Dec 1, 2023

The Treasury's Office of Foreign Assets Control (OFAC) sanctioned

Video transcript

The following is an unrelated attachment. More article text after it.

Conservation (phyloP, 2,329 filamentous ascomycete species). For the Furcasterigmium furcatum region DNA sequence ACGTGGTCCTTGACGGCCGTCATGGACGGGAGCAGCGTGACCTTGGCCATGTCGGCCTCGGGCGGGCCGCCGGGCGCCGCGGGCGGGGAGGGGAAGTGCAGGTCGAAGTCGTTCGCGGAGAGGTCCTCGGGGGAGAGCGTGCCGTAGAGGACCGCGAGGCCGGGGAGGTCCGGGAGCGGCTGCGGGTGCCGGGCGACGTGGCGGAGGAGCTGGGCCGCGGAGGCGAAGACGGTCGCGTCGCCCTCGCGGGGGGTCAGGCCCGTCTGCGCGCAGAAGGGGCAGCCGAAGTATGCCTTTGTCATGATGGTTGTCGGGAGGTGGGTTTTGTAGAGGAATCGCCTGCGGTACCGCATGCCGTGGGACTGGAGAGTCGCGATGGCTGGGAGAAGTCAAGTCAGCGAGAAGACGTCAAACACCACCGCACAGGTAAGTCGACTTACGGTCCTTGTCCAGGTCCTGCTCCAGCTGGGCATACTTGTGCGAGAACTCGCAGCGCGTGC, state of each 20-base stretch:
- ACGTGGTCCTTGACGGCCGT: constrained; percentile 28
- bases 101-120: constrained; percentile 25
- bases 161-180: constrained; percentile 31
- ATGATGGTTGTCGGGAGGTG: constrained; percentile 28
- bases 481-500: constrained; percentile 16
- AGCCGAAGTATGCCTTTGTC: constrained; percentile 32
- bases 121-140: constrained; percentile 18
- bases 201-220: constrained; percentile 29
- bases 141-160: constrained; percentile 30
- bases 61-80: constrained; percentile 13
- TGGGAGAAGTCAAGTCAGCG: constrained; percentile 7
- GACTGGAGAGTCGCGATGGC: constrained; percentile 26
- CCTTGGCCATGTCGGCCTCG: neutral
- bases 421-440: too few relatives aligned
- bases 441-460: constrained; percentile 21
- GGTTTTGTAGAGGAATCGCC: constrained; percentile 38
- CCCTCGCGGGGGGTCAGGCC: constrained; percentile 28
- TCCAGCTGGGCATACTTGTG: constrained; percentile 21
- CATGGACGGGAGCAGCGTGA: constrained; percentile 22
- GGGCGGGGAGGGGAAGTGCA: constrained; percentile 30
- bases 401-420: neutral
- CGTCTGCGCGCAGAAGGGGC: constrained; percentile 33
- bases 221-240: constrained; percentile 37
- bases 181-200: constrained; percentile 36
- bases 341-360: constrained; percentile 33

The state of crypto is presented by Tron connecting the world to the power of Cryptocurrency. Uh Oh, of course. Uh Another crypto mixing service is facing a lot of heat from the US Treasury Department joining us now to discuss is coin de policy and regulation. Managing editor Nick Day who's also editor of coin desk. Absolutely positively must read State of crypto newsletter. Welcome, Nick. Good morning and Happy Friday. Oh, Happy Friday. Indeed. Ok. So the Treasury Department's Office of Financial Asset Control, also known as Oak for short, sanctioned Sinbad, not the actor who starred in first kid though I, some people think that his performance and that should have been sanctioned. What is the story here? Yeah. So this was earlier this week, we saw a announce sanctions against this mixer alleging that it had been used to move funds uh stolen by North Korea's infamous Lazar group, the hacking entity that, you know, has been tied to things like I infinity horizon and the atomic wallet hack. Um according to a uh you know, funds were moved through Sinbad IO. And um you know, basically that was enough, you know, we've seen this before with tornado cash and other crypto mixers. Us government is still uh not wild about North Korean government laundering funds using crypto mixers. What do we know about Sinbad other, other than his stand up career was quite interesting. It, it's a relatively new mixer from what I understand. So, uh you know, there's a analysis report saying that or from last year saying that this was a mixture that first off private Bitcoin services. Uh Some of the other ones we've seen sanctioned are more focused on, you know, the M and E tokens. Uh This one does support Bitcoin and it appears to have launched or at least gone public around October of 2022. So just over a year ago now, uh in that time, uh you know, we've seen according to other analytics companies, uh millions of dollars worth of funds moved through to make sure the wallets that were sanctioned had about half a million overall uh from what we saw on Tuesday. But do we know about their loca location? Uh Not at this time, we haven't seen anything tied to specific individuals. So, um yeah, I haven't seen anything specific to that, right? Ok. Nick, we of course know the Treasury department previously sanctioned tornado cash. Now we have Sinbad, do you think we're going to see a string of crackdowns uh for other mixing services? It, we can't rule it out. So, you know what we've seen and um you know, Deputy Treasury Secretary, Wadie O actually gave a speech about this to the Block Association earlier this week as well. Uh Basically saying that, you know, when it comes to concerns about national security and things like that. Uh And, you know, obviously North Korea is pretty high on that list. Um They are continuing to, you know, crack down on this and in his speech and in a letter that the Treasury Department sent to lawmakers again earlier this week, um we saw uh you know, various um you know, members uh or sorry Treasury Department say that, you know, they're looking for, you know, additional authorities on, you know, what it comes to sanctions specifically to be able to better crack down on, you know, what they see as this, you know, growing certainly, you know, some unmitigated threat about how, you know, not just North Korea but also terrorist organizations and the like might be using these mixing services. Of course, that's a controversial, you know, proposal within the crypto community. And we've already seen some lawmakers come out, you know, a bit opposed to this. But, you know, if we're looking at it as a, you know, this is a concern that Treasury has, then, you know, I think it makes sense where you're coming from. What's next, of course is, you know, probably see them using their existing authorities to go after whatever other mixers you might say, Nick, you mentioned the department used sin bad to be a, the Treasury Department views Simba to be a bad actor is what you're saying. Right. Yeah. Well, distinction. Yes, Nick, you, you mentioned the industry's response to this and, and lawmakers. I know Lumus and Gillibrand previously uh came out against the tornado cash sanctions. Talk to us a little bit about the opposition. What are people saying um against the sanctions? So, um I haven't heard anything about the, you know, this set of sanctions specifically. But yesterday, we did hear from uh majority with Tom Emmer, the congressman from Minnesota who um you know, kind of opposed the treasury proposal that is asking for these extended authorities saying that uh you know, it's kind of uh it's going a bit far for the, you know, the US government to come out and say, oh, well, we need these additional authorities to protect, you know, people from XYZ. So I, you know, obviously majority whip, that means he's uh you know, one of the highest ranking Republicans in the House of Representatives influential figure. And I imagine if he's out here, you know, pushing back against this, we'll probably see, you know, I would assume certainly other lawmakers uh you know, perhaps also oppose this proposal and request. Uh It's really be an uphill battle, should this go anywhere? And I think getting into Congress, you know, and Congress is various uh funding and bill uh legal battles, you know, legislation battles that are coming All right, Nick, we're gonna have to leave it there. But before we go, I think Lawrence wants to know if you think Sinbad is a good or bad actor Sinbad, the person. Uh it was, I think before my time, so I'm gonna have to, you know, look into the history books a little bit, but we'll check on that later. Ask me Monday. I just said that. So this is not the same. I, I'm still kind of lost. This is not the same Sinbad. Like this isn't a new job that he has. Like, you know, doing this jingle all the way is, is popular right now. Like, he's probably getting residual checks. He's not using it in a mixer. Is that what you're saying? All right. I didn't know he was part of jingle all the way, honestly. But sure.